A N-Channel MOSFET is switched ON by a positive charge on its gate relative to its source. As long as the gate-source voltage is higher than Vth, the MOSFET is "on". (Of course there are partially-conducting ranges but I assume your intention is to saturate it, i.e. switch on "hard".)
In your circuit, it is unclear what the source voltage will be relative to the gate when the lower circuit is not pulling the source to ground, mostly because it is an "unknown design". Furthermore, I am not sure what you are trying to accomplish with your N-Channel MOSFETs. When they are switched on, all of the lamp current still flows into your lower circuit. In other words, they are not enhancing the driving current of the lower circuit in any way; you could just connect your lamps directly to the lower circuit and dispense with the MOSFETs.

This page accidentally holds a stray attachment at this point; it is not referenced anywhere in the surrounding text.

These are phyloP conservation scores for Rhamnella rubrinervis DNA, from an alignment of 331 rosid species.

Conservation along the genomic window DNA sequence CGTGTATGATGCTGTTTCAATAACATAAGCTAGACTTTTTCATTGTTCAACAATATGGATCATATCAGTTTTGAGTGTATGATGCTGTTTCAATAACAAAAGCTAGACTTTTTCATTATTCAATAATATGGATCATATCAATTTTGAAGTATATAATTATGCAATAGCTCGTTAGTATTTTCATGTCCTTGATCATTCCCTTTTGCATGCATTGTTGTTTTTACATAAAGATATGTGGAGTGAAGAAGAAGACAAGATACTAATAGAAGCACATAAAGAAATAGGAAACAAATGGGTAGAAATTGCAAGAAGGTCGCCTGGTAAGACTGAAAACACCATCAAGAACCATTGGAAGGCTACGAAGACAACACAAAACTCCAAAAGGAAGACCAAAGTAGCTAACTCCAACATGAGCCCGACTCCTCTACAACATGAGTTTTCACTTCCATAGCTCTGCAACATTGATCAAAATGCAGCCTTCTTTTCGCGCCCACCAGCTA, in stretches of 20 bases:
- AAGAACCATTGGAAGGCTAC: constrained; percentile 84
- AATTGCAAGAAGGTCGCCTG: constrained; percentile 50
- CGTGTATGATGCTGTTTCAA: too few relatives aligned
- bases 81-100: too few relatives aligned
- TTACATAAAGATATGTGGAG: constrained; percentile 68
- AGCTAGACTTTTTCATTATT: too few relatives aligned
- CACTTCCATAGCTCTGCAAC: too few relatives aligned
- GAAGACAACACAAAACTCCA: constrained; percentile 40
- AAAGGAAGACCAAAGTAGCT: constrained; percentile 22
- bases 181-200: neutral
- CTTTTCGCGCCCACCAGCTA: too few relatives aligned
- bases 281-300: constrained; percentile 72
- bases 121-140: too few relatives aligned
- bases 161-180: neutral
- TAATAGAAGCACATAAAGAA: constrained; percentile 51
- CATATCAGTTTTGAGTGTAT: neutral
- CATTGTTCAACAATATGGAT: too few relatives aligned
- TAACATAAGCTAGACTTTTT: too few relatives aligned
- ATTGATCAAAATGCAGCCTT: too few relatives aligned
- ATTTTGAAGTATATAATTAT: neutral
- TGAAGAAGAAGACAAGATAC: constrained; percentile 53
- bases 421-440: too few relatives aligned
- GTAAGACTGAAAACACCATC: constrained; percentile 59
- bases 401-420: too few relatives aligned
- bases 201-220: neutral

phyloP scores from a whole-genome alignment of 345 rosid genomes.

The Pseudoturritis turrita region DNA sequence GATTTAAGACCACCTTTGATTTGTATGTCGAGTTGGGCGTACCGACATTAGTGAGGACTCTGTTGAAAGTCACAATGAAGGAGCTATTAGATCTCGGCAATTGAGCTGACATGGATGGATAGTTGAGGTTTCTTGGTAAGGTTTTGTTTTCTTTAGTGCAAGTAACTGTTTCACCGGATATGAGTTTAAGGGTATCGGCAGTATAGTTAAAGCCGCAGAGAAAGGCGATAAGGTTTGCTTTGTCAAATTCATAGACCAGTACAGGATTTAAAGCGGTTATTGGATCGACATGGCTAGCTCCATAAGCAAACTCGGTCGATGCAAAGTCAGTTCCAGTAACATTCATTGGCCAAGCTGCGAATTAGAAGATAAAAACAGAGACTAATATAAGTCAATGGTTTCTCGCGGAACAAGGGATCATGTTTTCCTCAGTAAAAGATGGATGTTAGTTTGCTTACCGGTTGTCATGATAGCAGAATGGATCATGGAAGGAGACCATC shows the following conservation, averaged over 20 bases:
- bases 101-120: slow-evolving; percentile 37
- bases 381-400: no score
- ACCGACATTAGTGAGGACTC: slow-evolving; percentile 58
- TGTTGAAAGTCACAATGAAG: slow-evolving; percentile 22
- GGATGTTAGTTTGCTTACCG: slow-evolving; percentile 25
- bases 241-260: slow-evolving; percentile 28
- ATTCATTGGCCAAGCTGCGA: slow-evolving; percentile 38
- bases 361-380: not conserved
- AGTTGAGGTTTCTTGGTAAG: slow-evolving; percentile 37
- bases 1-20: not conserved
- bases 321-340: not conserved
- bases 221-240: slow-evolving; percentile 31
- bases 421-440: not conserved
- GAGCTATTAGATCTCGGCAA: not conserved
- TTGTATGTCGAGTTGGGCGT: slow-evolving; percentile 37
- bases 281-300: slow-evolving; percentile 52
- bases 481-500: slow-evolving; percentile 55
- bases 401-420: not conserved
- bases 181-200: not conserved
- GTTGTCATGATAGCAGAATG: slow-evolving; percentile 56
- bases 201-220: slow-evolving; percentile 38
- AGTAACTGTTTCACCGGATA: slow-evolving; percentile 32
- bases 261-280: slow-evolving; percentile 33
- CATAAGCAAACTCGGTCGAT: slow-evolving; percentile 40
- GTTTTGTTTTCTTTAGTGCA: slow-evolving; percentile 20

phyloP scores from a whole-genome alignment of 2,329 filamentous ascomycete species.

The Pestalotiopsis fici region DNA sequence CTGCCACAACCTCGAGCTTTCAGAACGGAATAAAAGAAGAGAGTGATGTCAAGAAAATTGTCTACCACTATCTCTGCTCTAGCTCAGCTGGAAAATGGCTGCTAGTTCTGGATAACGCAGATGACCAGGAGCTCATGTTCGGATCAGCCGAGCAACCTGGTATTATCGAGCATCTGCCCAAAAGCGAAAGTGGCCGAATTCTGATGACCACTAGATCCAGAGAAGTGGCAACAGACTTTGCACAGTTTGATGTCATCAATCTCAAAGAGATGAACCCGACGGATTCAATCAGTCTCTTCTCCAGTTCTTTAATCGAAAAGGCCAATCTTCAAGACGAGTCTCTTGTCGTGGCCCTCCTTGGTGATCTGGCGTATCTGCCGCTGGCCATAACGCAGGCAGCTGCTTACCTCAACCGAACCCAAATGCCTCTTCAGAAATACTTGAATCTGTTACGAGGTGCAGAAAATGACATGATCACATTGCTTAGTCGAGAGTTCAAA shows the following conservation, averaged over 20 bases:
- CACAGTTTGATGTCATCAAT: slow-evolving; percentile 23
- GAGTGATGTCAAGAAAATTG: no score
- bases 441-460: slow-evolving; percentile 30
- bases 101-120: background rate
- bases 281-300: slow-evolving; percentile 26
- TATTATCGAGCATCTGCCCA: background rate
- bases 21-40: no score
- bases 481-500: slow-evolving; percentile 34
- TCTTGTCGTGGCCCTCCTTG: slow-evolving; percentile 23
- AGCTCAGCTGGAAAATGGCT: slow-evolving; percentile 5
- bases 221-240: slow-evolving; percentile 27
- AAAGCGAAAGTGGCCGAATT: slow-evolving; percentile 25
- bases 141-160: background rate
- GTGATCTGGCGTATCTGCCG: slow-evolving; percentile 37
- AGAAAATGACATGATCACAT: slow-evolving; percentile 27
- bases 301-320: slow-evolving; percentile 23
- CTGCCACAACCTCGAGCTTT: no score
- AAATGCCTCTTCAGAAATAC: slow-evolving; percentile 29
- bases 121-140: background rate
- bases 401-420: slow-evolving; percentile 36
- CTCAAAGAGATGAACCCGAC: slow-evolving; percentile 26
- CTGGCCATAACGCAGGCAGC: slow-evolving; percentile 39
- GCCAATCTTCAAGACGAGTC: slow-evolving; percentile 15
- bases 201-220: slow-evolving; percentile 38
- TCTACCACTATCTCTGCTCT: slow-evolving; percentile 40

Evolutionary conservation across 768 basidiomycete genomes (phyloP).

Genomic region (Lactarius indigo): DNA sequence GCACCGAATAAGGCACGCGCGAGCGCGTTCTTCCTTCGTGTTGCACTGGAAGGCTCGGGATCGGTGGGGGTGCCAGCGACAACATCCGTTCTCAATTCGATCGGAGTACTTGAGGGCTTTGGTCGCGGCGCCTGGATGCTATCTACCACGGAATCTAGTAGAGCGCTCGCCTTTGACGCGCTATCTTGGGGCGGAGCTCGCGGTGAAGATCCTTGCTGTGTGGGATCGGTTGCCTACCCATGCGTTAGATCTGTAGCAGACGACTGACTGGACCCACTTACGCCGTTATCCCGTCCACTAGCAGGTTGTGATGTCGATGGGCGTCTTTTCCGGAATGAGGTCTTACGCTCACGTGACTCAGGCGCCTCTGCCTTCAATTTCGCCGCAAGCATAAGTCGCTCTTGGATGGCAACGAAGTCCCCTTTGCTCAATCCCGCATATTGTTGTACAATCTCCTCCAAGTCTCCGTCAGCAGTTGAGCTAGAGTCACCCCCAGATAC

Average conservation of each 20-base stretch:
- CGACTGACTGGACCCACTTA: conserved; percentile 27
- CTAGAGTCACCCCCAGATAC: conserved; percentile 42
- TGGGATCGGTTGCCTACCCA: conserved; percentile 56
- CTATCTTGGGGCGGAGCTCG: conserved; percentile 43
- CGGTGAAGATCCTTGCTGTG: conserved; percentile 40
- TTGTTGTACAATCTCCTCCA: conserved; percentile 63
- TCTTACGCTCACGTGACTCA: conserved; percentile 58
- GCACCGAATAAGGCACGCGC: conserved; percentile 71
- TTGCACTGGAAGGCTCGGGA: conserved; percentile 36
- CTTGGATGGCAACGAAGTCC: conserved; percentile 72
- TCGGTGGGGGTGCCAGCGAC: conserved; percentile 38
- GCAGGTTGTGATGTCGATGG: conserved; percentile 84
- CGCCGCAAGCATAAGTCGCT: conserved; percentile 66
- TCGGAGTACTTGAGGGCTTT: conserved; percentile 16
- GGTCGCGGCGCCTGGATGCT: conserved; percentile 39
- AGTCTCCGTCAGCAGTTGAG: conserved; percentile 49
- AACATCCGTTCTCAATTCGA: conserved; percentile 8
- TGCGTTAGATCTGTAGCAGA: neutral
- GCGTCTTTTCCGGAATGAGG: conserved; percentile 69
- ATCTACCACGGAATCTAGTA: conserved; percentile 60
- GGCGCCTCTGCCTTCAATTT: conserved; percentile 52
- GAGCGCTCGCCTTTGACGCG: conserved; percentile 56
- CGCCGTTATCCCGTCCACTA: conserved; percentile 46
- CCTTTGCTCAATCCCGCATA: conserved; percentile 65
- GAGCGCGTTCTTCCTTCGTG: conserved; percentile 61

I would consider two different approaches:
Use P-Channel MOSFETs in the upper circuit, and switch the positive side of the lamps. The gates can be driven by the lower circuit. Choose MOSFETs with a wide enough gate voltage range (e.g. > ±15V) and protect the gates with a series resistor and a zener from gate to source.
Use a voltage divider and logic inverter on the output of the lower circuit, and drive your N-Channel MOSFETs with that inverted signal. Keep the MOSFET source terminals permanently tied to ground.
Combine your microcontroller's outputs with the lower circuit's state using NOR gates:
R1 and R2 form a voltage divider suitable for converting 12V vehicle signals to 5V logic signals. D1 is to protect the logic inputs from possible voltage spikes.
The voltage divider presents less than 1 mA of load, but you may find it weakly "turning on" the vehicle's original lighting. Be sure to take a look in the dark, and measure current into this input with a multimeter with all lights and vehicle off, to be sure it doesn't put a small but ongoing drain on the vehicle's battery. If any of this turns out to be the case, there are other ways of buffering the input to prevent it.